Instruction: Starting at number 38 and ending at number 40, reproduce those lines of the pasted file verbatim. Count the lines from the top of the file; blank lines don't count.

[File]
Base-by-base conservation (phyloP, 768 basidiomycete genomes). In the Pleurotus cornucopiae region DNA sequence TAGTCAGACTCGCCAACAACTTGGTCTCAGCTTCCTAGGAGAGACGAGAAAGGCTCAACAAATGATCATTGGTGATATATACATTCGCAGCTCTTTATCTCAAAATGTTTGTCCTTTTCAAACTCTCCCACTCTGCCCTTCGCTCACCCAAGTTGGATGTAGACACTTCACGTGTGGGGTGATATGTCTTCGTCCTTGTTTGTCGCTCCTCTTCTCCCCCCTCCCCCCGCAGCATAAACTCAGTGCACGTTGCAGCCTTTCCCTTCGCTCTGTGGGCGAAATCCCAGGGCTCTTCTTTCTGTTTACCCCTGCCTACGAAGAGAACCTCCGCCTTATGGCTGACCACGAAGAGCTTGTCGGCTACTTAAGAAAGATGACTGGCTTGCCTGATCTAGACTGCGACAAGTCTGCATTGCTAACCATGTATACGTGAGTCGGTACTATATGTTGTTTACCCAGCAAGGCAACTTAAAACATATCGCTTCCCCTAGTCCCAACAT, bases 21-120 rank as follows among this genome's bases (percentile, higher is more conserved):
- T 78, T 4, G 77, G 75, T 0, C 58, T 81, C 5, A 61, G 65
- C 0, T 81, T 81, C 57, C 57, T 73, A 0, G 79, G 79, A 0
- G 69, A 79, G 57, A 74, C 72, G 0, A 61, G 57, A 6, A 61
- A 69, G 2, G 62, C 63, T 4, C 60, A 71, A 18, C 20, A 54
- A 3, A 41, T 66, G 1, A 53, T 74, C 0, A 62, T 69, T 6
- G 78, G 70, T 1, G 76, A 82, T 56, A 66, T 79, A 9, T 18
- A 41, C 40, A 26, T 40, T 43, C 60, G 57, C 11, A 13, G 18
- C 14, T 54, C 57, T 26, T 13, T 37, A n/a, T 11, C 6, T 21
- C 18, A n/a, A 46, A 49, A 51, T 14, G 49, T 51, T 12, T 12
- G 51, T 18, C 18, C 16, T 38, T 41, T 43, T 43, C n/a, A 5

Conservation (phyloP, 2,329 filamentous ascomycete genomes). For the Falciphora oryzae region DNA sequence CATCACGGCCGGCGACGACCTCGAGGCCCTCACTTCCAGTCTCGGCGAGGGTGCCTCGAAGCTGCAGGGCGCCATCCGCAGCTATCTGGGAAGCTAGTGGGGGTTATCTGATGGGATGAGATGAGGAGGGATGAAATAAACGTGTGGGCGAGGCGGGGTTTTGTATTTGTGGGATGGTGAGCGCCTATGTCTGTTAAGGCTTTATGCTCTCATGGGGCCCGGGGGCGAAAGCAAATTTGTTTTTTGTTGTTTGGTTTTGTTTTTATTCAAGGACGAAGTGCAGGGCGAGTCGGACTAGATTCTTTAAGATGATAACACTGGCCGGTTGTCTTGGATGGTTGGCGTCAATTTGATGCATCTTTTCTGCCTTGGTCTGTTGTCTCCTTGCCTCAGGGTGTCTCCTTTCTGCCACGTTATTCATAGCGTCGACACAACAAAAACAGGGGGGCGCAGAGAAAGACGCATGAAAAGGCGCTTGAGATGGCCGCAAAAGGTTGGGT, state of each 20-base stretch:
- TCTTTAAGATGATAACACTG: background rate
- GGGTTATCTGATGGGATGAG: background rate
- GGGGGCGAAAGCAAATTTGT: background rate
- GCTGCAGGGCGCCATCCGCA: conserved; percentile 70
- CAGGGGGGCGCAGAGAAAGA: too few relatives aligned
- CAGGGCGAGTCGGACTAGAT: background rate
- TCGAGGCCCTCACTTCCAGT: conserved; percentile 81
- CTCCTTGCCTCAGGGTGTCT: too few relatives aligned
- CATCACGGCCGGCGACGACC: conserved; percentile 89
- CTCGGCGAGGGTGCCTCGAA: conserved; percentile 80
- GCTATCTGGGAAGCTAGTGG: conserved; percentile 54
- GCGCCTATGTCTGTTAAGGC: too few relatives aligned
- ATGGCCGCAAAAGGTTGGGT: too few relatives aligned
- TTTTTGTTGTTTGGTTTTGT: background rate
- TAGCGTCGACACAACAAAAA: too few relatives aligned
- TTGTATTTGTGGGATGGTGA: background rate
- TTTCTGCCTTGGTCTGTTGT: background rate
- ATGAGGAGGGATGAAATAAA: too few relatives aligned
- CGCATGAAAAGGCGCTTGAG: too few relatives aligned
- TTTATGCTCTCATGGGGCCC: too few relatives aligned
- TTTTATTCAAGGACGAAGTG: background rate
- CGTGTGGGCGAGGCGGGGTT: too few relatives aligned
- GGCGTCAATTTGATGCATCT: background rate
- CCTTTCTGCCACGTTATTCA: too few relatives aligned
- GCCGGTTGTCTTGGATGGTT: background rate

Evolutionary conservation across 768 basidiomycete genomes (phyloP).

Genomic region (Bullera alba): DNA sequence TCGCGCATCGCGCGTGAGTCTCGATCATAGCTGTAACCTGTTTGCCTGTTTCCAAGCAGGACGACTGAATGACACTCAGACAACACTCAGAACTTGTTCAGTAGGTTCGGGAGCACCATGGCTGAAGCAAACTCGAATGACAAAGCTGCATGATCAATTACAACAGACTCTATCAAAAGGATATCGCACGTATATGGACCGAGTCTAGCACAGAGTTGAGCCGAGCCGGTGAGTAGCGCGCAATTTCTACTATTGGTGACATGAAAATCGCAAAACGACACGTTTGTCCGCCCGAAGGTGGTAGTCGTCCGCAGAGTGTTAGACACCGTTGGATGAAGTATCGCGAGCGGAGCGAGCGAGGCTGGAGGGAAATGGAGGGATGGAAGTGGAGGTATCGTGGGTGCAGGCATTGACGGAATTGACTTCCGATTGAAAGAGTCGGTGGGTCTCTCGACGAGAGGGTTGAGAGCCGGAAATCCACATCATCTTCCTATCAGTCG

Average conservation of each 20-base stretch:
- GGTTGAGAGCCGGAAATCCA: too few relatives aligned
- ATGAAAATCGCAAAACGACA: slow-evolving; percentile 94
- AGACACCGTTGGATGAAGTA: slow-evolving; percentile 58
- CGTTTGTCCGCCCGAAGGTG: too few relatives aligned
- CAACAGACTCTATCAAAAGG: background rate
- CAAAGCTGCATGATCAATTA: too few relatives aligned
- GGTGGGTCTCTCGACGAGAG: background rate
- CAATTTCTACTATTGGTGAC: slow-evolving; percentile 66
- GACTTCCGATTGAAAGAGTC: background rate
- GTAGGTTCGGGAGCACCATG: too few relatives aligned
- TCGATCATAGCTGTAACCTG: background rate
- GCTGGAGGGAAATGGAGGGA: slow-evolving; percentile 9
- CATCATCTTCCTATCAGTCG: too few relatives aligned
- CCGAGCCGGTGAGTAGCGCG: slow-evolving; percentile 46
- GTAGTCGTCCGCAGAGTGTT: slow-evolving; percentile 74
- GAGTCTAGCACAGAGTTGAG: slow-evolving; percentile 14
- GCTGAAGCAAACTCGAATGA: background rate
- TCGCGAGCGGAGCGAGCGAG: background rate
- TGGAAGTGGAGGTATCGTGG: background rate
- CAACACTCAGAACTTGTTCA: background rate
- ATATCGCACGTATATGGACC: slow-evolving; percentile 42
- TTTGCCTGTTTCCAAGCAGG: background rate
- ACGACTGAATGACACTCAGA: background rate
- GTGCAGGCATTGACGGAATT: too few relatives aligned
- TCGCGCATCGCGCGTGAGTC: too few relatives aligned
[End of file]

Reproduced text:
Evolutionary conservation across 768 basidiomycete genomes (phyloP).

Genomic region (Bullera alba): DNA sequence TCGCGCATCGCGCGTGAGTCTCGATCATAGCTGTAACCTGTTTGCCTGTTTCCAAGCAGGACGACTGAATGACACTCAGACAACACTCAGAACTTGTTCAGTAGGTTCGGGAGCACCATGGCTGAAGCAAACTCGAATGACAAAGCTGCATGATCAATTACAACAGACTCTATCAAAAGGATATCGCACGTATATGGACCGAGTCTAGCACAGAGTTGAGCCGAGCCGGTGAGTAGCGCGCAATTTCTACTATTGGTGACATGAAAATCGCAAAACGACACGTTTGTCCGCCCGAAGGTGGTAGTCGTCCGCAGAGTGTTAGACACCGTTGGATGAAGTATCGCGAGCGGAGCGAGCGAGGCTGGAGGGAAATGGAGGGATGGAAGTGGAGGTATCGTGGGTGCAGGCATTGACGGAATTGACTTCCGATTGAAAGAGTCGGTGGGTCTCTCGACGAGAGGGTTGAGAGCCGGAAATCCACATCATCTTCCTATCAGTCG

Average conservation of each 20-base stretch: